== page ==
The courage of his convictions is something David Blunkett comes by naturally. Blind from birth, sent to a boarding school at four where he was desperately lonely and steered toward becoming a piano tuner, he learned to ride a bike, play cricket (the ball had a bell) and toboggan madly down hills; broken bones were just a cost of doing business. He remembers the smell of his dad's rotting flesh as he slowly died after falling in a vat of boiling water at work, for which his employer refused compensation, driving him and his mother into "bread and dripping" poverty.
Even so, he put himself through university, became a Sheffield city councilor at 22, an M.P. at 40, and shed a left-wing past to become a key ally in Tony Blair's overhaul of the Labour Party. Now, as Home Secretary, he is at the heart of the government's toughest issues: not only crime but immigration and asylum, drugs, British identity, freedom of information and the fight against terror. In a crowd of increasingly Identikit politicians, he stands out to voters as a whole human being, confident in his unvarnished views — and permitted by Downing St. to utter them.
His politics defy easy categorization, a tough-love combination of compassion, anger at injustice and old-fashioned Yorkshire uprightness. Critics on the right think he is too enamored of imposing targets on those who deliver government services. Critics on the left detect too much bossiness too, shading into intolerance and a willingness to pander to right-wing populism.
Blunkett has regularly offended many in his own party: saying immigrants should meet "British norms of acceptability," offering Afghans $3,750 to return to rebuild their own country, sending police into a mosque to arrest a family of asylum seekers, suggesting that asylum seekers' children kept in remote accommodation centers would be in danger of "swamping" local schools.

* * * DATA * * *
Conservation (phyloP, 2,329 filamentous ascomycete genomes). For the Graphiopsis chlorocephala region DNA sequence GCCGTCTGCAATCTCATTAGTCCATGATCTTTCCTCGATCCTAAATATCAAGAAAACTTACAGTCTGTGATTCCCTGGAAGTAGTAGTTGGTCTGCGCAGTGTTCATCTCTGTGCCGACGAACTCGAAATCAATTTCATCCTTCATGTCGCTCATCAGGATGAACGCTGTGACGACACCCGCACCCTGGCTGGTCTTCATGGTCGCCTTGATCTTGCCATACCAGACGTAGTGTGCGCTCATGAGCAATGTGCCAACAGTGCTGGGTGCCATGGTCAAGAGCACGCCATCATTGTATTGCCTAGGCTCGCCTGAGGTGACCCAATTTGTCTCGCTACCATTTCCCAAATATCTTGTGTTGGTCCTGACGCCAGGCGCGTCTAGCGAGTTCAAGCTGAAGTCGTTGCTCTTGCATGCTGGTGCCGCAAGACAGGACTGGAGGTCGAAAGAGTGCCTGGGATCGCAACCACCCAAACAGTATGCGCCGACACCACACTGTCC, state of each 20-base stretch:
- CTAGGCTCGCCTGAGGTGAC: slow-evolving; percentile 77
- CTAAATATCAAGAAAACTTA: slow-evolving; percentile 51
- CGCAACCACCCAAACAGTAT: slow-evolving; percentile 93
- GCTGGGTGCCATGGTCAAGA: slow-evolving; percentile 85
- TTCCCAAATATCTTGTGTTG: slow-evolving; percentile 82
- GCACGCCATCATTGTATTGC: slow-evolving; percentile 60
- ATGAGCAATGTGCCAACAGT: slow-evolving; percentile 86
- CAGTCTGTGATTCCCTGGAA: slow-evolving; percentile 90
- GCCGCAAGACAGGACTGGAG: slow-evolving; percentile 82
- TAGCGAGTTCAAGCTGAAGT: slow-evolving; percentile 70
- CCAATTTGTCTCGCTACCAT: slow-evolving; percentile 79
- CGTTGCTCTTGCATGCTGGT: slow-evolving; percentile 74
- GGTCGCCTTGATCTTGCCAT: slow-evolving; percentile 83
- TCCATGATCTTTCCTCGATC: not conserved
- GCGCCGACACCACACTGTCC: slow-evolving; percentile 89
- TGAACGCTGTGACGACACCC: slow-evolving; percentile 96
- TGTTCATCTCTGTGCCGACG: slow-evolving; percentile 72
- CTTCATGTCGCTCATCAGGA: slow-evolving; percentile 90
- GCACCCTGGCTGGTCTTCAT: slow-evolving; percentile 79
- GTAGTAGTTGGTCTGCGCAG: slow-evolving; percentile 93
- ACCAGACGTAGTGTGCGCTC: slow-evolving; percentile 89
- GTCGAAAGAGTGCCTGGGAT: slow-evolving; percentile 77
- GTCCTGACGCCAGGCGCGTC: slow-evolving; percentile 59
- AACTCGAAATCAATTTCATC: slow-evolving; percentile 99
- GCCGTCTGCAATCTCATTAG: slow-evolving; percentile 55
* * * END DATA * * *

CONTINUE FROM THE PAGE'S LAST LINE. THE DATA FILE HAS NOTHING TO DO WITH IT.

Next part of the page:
He says he takes no pleasure in offending his colleagues, but is convinced they are out of touch. "I have a particular view that the left has missed the boat in not grasping that unless there is stability and order, progressive politics cannot flourish," he says. The crime bill is for him a good example of where his critics miss the point: "It's very difficult to get a conviction in this country for anything. My upbringing and my constituency tell me there's an audience out there that wants the balance restored." If it is not, he suggests, the hard right will gain.
Late at night and early in the morning he churns through documents in Braille and listens to sped-up tapes of memos and correspondence. His discipline and ambition could one day propel him to Downing St. For now, he must hope his chief rival, Chancellor of the Exchequer Gordon Brown, will let him fund more police and auxiliaries, more probation officers, more cells to absorb more prisoners. He will happily scrap for it all. "He figures he only gets one stab at being Home Secretary," says an aide, "and that he might as well get stuck in."